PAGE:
3% c 3,4E+02 ~ all uranium mined in a year converted to 90% HEU
    4% c 7,0E+02
    5% c 1,4E+03
    6% c 2,6E+03
    7% c 5,0E+03
    8% c 9,6E+03 ~ all conventional uranium reserves as 90% HEU
    9% c 1,8E+04
    10% c 3,4E+04
    11% c 6,5E+04
    12% c 1,2E+05
    13% c 2,3E+05
    14% c 4,3E+05
    15% c 8,2E+05
    16% c 1,5E+06
    17% c 2,9E+06
    18% c 5,5E+06
    19% c 1,0E+07
    20% c 2,0E+07
    21% c 3,7E+07 ~ all uranium available available in worlds oceans at ~10x current price

  8. There is a story about that exact thing, 60s or before, but I just heard someone tell it, did not read. Tyson's version of Cosmos ended with large ships getting ready to go interstellar the *slow* way we can imagine, and he asked why not just stay here and live in them, rather than thinking of them as vehicles. A good question!

  9. It never makes sense to send a ship to another star if the journey takes more than 5 years. Even at light speed, you're not going to do much. If it takes 100 years to reach another star, there is that likelihood that someone invents a breakthrough plan to get there in a year or less. By that time there will be cities on the planet they were trying to reach.
    There are so many resources in our own solar system that it diminishes the return on reaching another star. Until we have warp drive, hyperspace, or similar, we should focus on our own zone.

  10. Why bother slowing down? Hit any potential planet at a percentage of light speed, and use mass spectrometry back on Earth to examine the wreckage. This way the probe wouldn't waste any mass with sensors.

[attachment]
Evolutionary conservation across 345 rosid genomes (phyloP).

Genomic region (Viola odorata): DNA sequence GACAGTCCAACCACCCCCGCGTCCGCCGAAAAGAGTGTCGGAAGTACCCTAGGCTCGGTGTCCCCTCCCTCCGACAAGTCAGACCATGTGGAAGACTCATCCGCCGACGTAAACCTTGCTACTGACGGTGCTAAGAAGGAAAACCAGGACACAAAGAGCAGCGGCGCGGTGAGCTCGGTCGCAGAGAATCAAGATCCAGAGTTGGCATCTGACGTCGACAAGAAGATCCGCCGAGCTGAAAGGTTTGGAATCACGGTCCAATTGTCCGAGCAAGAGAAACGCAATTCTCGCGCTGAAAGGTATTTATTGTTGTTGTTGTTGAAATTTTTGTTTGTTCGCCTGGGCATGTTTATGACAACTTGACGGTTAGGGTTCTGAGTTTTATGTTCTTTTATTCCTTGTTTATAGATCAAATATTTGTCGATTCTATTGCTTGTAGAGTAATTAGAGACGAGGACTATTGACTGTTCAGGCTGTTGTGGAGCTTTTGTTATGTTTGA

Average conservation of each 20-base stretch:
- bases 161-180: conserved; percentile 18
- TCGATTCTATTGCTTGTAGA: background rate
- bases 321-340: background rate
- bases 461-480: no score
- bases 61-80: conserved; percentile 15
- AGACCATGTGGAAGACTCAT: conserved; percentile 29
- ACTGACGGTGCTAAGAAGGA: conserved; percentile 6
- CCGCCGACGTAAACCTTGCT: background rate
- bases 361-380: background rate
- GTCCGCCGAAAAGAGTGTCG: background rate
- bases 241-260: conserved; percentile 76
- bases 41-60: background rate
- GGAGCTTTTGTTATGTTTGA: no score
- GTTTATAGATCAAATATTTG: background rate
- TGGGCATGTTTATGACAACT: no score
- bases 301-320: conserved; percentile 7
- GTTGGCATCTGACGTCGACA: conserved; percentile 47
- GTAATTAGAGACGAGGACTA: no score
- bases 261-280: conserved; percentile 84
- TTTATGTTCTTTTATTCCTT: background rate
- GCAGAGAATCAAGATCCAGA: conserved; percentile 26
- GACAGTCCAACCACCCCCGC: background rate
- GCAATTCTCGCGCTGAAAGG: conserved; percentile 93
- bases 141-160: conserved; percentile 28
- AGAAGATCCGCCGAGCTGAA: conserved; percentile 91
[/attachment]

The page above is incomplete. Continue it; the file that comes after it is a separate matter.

11. AND you could launch both before you have the deceleration system design fully worked out, transmitting that to them to build en route…

  12. Maybe the magnetic braking could also be used to collect interstellar hydrogen while slowing down the ship. It could be used by an onboard fusion drive to maneuver the starship around the target star when they arrive.

  13. If you are confident the thing will work, you can cut the lead time somewhat by launching the ship that will use it to decelerate so it will arrive at the destination only a short time after you expect the deceleration device to have arrived and set itself up.

    A little gutsy, to be sure …

  14. 4.2 light years to proxima centauri. 5% lightspeed cruising, plus a little more for accelerating/breaking means like 90 years to get your equipment in place, not including the mandatory 20+ years to design and build the thing. So just like a century to get ready, and then we can use the beamed propulsion to shave a few decades off all future trips.

  15. "Maybe magnetic breaking against stellar winds?"
    Also against the interstellar medium. If you are going fast enough for interstellar travel in less than millennia, you need to start your braking well outside the heliopause.

  16. Project orion drives to put the beamed propulsion at your destination first is one way I suppose

  17. Orion drives are supposed to be capable of several percent of the speed of light. I think about 5% is tops for nuclear fusion/fission using onboard fuel. 

    Beamed propulsion approaches can push a payload up to better than half the speed of light, but then you have to ask, how do you slow it down again? Maybe magnetic breaking against stellar winds?

  18. Not taking into account wormholes or other totally theoretical means, what the fastest speed scientists think they will be able to travel through space and by what means of travel?